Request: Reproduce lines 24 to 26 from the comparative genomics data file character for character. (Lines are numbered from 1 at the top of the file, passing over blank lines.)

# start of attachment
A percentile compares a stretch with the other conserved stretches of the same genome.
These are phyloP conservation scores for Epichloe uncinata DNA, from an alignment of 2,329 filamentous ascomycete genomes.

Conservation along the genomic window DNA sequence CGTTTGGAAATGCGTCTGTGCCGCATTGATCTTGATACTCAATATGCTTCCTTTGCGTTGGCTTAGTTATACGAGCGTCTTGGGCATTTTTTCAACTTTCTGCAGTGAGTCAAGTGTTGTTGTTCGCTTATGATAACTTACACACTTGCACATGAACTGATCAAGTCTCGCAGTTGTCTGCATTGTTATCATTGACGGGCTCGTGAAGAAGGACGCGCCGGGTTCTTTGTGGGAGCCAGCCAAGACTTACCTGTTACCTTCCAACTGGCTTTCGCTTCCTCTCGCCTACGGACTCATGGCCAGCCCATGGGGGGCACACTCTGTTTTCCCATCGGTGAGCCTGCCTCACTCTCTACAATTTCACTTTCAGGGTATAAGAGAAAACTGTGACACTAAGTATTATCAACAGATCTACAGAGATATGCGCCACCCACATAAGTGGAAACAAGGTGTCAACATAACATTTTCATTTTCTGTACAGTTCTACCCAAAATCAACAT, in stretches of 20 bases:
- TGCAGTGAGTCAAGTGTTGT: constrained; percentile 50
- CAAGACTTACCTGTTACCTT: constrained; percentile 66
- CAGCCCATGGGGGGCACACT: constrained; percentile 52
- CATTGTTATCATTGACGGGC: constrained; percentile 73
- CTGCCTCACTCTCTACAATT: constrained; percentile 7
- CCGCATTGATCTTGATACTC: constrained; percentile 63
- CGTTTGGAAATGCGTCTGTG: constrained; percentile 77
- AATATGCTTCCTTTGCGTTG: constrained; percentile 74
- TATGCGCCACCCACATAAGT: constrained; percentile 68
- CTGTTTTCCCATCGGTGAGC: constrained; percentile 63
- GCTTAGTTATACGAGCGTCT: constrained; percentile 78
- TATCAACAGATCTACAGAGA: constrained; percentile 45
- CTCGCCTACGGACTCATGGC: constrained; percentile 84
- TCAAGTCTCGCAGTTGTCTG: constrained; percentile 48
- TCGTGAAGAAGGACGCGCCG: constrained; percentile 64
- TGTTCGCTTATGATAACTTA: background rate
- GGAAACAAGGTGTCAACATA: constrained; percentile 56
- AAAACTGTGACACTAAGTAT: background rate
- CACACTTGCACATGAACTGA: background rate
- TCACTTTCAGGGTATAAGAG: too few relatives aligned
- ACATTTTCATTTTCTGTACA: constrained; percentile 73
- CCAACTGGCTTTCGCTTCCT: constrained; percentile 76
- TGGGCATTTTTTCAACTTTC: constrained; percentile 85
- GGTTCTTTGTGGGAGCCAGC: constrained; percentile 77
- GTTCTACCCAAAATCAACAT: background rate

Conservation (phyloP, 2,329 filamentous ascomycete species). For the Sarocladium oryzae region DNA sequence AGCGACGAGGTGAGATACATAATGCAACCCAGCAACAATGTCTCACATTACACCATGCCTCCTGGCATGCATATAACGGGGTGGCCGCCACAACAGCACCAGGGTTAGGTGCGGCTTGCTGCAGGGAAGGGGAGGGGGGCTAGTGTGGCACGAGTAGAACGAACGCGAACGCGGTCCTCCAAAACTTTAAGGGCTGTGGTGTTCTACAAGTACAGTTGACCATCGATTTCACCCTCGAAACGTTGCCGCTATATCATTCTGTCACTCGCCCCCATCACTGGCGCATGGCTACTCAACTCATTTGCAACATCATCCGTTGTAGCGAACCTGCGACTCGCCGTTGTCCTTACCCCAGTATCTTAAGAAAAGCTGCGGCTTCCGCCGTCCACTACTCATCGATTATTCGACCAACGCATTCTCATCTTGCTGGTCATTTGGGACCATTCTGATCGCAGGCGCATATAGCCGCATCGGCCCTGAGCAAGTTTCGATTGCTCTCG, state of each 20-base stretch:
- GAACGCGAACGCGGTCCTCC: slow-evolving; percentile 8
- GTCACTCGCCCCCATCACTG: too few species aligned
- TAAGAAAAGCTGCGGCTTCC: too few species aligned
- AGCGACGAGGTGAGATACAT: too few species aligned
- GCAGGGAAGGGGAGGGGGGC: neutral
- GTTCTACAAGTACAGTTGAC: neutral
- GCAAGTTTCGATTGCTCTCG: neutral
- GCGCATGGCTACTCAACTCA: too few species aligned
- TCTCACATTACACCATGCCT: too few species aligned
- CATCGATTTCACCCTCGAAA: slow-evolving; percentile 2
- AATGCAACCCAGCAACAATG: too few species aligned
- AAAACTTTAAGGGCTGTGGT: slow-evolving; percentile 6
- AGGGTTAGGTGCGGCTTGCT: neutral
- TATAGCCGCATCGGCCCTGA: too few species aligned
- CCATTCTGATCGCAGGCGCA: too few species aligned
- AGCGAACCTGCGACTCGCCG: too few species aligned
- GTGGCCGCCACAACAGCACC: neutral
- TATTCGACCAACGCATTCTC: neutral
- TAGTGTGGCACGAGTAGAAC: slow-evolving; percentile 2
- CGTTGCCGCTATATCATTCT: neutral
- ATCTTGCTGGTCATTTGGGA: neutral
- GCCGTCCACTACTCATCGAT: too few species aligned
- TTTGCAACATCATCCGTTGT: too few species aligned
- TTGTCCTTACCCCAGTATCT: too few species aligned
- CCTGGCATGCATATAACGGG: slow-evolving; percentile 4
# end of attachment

- ACATTTTCATTTTCTGTACA: constrained; percentile 73
- CCAACTGGCTTTCGCTTCCT: constrained; percentile 76
- TGGGCATTTTTTCAACTTTC: constrained; percentile 85